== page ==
However, the lowest-ranked 40 countries in 2013 have also seen:

Two-sided conflicts deaths rise from 23,000 to 86,000.

GDP per capita growth fall from 2.0% to -0.1%.

The scope of their trade deals increase from 8% to only 12% of the global economy (while the top 40 have increased their trade deal access to foreign markets for goods from 31% of the global economy to 45%).

Fundamental weaknesses in the global economy impact last prosperous countries the most.

Recent economic shocks have exacerbated long-term structural weaknesses. There has been a slowdown in productivity growth that is felt not only by the Western economies but also by developing countries. The least prosperous countries are less well-positioned to counter these shocks than the rest. For example, the last decade has seen an increasing infrastructure gap between the least prosperous countries and the rest. Apart from in Asia, the countries at the bottom of the Index have not caught up with the rest of the world in productivity. Furthermore, while extensive trade deals allowed prosperous nations to gain access to almost half of the world’s markets, the bottom 40 countries have access to less than a third as much.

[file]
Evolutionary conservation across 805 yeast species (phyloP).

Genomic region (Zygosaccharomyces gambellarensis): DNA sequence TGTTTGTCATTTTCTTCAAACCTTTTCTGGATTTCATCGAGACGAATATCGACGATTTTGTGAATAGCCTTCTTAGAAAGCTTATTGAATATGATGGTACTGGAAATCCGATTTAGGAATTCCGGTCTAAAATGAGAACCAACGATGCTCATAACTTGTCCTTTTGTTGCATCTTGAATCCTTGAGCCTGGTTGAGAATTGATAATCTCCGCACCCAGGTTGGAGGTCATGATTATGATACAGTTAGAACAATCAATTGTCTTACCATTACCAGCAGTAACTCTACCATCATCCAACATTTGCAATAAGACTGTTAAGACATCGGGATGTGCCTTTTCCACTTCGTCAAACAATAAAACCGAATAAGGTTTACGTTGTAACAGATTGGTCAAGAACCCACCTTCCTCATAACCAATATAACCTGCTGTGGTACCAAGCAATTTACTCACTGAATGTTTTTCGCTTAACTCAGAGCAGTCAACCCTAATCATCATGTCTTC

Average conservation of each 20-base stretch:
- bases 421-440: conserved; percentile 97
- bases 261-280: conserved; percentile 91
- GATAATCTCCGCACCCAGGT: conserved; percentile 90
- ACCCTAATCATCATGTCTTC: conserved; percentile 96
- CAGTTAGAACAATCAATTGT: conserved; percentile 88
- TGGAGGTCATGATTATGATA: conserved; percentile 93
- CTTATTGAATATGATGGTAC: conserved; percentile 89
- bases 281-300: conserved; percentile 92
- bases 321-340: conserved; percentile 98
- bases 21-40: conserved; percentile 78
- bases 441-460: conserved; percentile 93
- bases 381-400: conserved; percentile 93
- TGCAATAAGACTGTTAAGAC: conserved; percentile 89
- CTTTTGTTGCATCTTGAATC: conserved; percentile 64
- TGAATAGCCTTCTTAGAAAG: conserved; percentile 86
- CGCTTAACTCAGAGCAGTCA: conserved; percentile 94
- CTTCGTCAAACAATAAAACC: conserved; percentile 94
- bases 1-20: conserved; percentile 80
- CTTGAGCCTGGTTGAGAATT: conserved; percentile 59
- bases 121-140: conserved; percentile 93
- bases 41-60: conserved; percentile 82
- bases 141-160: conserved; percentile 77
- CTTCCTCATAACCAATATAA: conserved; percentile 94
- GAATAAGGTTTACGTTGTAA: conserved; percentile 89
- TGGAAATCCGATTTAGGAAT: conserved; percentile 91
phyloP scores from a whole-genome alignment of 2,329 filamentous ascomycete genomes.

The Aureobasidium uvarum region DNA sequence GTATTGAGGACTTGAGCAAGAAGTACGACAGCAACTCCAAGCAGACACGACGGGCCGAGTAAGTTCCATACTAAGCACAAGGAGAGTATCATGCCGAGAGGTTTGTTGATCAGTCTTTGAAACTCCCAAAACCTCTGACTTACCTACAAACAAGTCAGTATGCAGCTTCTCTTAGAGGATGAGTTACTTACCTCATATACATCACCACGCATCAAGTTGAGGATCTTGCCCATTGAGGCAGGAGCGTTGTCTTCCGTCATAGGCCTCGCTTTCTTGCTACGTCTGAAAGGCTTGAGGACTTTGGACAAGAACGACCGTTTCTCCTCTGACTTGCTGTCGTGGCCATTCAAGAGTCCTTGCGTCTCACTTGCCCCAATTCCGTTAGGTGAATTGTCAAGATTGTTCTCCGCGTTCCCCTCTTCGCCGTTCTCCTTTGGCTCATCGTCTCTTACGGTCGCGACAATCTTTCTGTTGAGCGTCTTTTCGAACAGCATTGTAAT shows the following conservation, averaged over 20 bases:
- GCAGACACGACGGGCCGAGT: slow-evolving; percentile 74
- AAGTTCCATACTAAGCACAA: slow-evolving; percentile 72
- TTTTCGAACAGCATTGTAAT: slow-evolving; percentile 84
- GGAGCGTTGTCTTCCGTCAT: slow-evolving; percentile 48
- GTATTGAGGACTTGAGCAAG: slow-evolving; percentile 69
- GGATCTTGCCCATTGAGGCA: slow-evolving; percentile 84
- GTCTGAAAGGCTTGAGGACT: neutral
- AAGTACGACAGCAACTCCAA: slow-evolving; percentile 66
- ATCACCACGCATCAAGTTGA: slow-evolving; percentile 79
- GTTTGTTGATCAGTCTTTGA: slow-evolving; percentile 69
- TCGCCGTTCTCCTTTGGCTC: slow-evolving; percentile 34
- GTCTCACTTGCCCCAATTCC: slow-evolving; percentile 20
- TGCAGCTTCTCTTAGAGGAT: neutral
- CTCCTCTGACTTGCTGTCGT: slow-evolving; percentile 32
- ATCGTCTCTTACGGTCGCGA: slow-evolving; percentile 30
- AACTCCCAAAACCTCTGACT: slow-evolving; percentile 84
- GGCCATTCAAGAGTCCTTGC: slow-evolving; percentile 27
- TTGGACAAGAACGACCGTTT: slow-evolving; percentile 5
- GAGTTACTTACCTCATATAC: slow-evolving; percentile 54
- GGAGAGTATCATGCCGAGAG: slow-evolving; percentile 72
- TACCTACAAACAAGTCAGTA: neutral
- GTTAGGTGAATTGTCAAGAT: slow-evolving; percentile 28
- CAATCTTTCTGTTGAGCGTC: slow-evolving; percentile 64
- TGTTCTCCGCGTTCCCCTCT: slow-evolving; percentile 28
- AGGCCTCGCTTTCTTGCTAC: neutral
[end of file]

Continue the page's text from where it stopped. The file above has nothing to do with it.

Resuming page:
Fragile democracies and the deterioration of civil liberties are a global trend.

Regardless of whether elections are held in most countries, democratic practices have been backsliding around the world. Executive Constraints have deteriorated in every region, other than Western Europe, and the level to which executive powers are effectively limited by the judiciary and legislature has decreased. Many countries in Europe illustrate this trend, with their governments undertaking increasingly undemocratic practices.

The same is true of civil liberties. Over the last decade, Personal Freedoms have deteriorated in as many as 108 countries, with an increasing hostility towards freedom of assembly and association, freedom of speech and access to information. Censorship has become increasingly common around the world, including in democratic countries.

The return of realpolitik could have profound repercussions for prosperity.